But the pipeline of bands that came through Underground was incredible. Whittaker says that a lot of the British bands would get paid handsomely to play New York clubs like Danceteria and Hurrah. Because of Boston’s close proximity to New York, and because of the city’s wealth of college students who were plugged into the bands in an era long before the internet, Coffman would score several Next Big Things.

“So we got all these bands that really had no business playing a room with a capacity of 103 people,” Whittaker says. Three hundred people showed up for the Cure show, the same week they would release sophomore album Seventeen Seconds. They were paid $800. “There was no space to move,” Whittaker says.

Coffman initially planned for Joy Division to play Underground in May 1980, but the show never came to fruition after Ian Curtis’ suicide. In September, the surviving members returned, and Whittaker says the first time he personally heard they were called “New Order” was when Bernard Sumner declared it on stage. The band’s gear was stolen the night before in New York, so Whittaker hustled to borrow, rent, and buy replacement instruments from all of his Boston contacts so the show could go on. It remains his favorite memory of the Underground tenure. “Just because I was so totally enamored with that band, and the sheer work it took in getting all the gear,” he says. “People chipped in.” The gear issue brought New Order’s take from the show down to about $300.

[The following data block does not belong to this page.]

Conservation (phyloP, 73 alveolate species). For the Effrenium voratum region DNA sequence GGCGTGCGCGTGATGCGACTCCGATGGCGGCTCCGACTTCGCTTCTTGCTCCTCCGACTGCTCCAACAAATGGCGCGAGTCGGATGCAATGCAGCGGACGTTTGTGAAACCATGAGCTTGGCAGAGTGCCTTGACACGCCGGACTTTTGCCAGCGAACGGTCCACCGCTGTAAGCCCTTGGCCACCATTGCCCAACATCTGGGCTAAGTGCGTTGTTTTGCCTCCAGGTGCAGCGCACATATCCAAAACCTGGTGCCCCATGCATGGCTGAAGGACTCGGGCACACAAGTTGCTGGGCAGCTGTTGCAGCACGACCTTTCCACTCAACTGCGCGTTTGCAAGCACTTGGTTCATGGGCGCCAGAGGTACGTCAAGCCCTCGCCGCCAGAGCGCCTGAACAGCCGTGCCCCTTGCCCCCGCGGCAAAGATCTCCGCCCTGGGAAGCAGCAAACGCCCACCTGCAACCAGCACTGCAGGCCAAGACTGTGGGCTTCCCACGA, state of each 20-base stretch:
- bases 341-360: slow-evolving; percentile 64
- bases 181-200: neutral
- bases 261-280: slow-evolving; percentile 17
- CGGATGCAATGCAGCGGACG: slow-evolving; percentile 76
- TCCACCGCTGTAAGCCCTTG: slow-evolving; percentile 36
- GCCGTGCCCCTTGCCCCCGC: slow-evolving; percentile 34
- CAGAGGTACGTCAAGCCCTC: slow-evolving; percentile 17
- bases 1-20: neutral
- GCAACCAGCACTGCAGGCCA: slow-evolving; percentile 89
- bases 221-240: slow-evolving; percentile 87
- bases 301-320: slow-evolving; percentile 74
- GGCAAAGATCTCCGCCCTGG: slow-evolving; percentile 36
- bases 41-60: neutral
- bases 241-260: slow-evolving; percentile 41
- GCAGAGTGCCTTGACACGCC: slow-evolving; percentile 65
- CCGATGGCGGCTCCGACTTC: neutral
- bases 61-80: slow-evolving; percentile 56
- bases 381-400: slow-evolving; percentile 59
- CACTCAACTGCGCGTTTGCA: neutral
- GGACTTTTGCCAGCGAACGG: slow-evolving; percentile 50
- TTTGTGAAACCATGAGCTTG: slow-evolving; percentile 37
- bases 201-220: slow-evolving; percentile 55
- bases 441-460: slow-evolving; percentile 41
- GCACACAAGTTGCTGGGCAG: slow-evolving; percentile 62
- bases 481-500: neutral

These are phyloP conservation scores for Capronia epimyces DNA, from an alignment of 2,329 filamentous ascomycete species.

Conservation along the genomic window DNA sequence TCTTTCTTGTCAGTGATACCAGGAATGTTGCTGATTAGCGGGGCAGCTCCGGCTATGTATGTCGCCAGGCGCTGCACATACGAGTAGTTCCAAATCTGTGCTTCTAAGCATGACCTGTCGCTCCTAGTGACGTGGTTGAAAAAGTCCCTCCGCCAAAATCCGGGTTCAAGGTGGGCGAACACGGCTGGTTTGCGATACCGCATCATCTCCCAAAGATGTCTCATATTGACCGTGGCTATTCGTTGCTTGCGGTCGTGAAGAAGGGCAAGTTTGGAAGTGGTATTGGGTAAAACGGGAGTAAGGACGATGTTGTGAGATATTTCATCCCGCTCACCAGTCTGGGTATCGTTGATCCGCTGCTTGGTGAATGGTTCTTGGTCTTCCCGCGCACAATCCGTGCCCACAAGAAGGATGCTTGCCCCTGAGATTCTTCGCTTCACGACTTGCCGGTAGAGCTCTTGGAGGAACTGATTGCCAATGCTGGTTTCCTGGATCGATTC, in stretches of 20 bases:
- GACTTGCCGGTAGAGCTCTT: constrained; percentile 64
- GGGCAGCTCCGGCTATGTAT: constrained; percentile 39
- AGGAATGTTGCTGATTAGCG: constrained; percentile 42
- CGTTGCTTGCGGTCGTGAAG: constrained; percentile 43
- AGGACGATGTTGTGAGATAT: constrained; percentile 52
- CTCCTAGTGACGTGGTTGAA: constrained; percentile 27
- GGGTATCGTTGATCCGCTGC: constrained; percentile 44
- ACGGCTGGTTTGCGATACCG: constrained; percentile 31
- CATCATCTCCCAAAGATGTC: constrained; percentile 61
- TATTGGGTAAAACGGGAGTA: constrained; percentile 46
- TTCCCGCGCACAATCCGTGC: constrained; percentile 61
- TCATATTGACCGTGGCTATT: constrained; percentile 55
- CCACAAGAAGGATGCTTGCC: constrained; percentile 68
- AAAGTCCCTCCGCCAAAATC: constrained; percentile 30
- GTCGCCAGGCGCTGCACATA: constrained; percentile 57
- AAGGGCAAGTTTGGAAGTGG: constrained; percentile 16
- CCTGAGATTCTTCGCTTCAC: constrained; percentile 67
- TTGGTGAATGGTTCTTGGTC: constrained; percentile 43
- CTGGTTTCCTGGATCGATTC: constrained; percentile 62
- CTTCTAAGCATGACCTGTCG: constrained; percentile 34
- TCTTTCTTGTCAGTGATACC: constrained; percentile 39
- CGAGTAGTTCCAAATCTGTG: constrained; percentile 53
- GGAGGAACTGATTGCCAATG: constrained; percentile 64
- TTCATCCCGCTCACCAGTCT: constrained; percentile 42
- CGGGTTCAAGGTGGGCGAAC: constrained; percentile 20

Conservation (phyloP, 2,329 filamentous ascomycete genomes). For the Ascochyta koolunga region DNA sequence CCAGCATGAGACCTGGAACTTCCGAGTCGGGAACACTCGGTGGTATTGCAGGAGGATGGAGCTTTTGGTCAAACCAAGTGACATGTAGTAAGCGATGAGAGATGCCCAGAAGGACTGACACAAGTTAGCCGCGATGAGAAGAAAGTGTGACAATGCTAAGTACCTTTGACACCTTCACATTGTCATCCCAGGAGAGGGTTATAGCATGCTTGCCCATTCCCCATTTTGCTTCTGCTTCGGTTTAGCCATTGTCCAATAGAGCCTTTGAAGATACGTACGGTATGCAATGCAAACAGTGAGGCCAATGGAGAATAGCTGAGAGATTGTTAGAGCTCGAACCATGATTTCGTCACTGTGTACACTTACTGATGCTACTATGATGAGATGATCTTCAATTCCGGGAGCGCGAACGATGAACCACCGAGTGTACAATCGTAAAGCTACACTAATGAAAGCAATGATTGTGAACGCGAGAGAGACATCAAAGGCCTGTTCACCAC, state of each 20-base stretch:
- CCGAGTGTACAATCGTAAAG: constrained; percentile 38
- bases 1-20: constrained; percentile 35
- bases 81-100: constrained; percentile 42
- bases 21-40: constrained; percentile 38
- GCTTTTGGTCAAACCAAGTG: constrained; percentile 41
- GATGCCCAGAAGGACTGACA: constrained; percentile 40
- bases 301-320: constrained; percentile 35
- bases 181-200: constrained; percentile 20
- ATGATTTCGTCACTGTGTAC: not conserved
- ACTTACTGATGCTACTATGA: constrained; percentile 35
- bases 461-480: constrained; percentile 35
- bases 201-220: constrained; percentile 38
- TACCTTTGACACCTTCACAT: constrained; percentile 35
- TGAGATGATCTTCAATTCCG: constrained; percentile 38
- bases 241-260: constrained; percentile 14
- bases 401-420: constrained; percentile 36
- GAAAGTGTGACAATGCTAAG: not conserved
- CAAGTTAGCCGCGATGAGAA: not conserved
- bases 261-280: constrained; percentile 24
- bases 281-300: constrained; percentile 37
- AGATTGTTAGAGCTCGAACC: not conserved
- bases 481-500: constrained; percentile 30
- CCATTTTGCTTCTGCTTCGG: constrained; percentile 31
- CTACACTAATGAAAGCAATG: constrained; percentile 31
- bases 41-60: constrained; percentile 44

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Founding New Order bassist Peter Hook remembers the show as well. They played seven songs, and all rotated vocal duties as New Order had yet to decide on who would be the singer.